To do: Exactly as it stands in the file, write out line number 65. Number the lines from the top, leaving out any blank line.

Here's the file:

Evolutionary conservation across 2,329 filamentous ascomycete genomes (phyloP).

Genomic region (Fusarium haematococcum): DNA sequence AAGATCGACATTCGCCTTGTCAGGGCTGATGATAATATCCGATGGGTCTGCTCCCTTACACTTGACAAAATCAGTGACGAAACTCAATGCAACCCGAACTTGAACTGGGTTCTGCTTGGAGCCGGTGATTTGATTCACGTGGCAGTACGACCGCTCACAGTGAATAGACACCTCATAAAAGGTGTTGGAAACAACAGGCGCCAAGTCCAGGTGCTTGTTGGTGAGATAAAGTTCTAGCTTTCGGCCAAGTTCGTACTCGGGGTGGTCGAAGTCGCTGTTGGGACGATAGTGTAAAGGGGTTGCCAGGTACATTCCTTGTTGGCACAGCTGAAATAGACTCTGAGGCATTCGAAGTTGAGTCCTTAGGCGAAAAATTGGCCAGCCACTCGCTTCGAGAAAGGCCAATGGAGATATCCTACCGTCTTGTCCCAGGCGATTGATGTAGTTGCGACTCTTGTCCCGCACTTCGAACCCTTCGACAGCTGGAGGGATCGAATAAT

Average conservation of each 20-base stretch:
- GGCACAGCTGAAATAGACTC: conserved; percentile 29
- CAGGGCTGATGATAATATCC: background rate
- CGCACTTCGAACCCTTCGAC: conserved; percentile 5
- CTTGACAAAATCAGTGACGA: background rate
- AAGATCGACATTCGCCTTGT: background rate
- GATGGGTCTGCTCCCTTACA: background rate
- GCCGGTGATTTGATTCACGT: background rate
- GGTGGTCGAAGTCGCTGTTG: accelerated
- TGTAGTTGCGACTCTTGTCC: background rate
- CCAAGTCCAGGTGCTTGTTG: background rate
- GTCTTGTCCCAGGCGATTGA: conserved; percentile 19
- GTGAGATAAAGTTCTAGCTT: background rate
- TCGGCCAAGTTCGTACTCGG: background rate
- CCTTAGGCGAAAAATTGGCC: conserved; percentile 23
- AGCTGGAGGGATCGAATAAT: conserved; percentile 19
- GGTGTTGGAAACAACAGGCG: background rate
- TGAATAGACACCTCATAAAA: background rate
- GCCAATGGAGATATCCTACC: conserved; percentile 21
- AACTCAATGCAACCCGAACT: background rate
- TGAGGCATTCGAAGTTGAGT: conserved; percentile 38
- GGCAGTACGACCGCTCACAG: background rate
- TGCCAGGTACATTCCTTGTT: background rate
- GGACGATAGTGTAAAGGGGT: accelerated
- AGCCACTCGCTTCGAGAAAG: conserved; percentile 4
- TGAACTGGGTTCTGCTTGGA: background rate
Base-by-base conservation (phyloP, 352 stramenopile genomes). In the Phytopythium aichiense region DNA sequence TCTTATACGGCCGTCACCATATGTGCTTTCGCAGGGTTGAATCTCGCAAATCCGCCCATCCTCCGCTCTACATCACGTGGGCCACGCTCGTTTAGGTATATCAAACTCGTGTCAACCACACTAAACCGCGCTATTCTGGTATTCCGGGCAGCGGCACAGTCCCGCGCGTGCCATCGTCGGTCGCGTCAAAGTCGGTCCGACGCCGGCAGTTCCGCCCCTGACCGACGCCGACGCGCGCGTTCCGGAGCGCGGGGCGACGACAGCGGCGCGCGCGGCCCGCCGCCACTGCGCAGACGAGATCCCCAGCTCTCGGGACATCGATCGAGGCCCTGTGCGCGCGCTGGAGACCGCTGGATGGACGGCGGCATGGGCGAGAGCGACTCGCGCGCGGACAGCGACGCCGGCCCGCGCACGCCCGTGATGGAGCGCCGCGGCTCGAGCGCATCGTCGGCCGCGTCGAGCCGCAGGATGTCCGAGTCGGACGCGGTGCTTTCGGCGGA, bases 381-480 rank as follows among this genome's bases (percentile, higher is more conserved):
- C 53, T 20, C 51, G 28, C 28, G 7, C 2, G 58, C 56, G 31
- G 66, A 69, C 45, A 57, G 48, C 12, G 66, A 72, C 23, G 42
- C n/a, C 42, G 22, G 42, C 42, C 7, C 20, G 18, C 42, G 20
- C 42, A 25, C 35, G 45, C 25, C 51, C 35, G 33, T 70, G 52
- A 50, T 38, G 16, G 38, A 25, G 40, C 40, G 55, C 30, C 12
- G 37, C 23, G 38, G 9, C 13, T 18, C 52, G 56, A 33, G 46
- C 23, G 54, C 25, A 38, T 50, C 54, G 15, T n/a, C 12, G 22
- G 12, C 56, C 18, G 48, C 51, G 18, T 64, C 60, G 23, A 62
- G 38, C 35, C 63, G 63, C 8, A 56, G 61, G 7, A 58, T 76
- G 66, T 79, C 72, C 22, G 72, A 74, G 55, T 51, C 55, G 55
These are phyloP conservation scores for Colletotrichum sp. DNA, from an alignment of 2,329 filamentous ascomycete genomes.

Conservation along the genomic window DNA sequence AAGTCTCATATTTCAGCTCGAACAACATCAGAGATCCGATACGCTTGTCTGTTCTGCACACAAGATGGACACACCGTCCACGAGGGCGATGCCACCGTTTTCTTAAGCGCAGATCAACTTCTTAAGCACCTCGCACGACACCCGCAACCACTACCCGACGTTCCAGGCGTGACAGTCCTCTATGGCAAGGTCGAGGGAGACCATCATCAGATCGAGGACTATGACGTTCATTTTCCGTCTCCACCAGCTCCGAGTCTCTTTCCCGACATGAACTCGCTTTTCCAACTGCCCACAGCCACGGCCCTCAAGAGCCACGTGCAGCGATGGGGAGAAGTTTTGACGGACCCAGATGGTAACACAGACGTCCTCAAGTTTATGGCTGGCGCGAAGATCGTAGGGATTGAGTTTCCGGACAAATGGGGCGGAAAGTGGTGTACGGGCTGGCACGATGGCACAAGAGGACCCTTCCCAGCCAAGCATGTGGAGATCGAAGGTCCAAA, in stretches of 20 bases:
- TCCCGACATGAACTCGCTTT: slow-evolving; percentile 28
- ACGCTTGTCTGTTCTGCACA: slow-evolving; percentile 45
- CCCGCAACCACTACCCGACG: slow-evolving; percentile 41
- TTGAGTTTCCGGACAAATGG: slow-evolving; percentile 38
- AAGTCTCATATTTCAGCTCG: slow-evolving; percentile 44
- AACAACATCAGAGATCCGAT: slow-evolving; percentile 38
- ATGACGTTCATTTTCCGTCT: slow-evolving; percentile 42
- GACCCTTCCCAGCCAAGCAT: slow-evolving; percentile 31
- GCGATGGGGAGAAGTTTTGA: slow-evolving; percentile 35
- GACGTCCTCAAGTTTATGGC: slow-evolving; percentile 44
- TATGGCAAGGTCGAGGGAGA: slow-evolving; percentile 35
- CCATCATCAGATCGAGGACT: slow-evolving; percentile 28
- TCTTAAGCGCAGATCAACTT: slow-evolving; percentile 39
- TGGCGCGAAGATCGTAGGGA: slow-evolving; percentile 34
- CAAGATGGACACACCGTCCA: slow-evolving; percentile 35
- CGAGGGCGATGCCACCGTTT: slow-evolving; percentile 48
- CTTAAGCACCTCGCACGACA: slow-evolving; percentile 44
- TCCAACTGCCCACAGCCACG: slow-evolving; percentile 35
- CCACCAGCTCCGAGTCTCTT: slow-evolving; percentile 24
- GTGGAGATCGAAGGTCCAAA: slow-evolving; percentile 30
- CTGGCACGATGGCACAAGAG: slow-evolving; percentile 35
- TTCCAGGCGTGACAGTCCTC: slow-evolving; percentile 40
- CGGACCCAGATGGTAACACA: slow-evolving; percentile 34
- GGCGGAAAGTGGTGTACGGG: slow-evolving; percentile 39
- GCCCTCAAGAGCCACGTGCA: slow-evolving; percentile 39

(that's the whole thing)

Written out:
- GGCGGAAAGTGGTGTACGGG: slow-evolving; percentile 39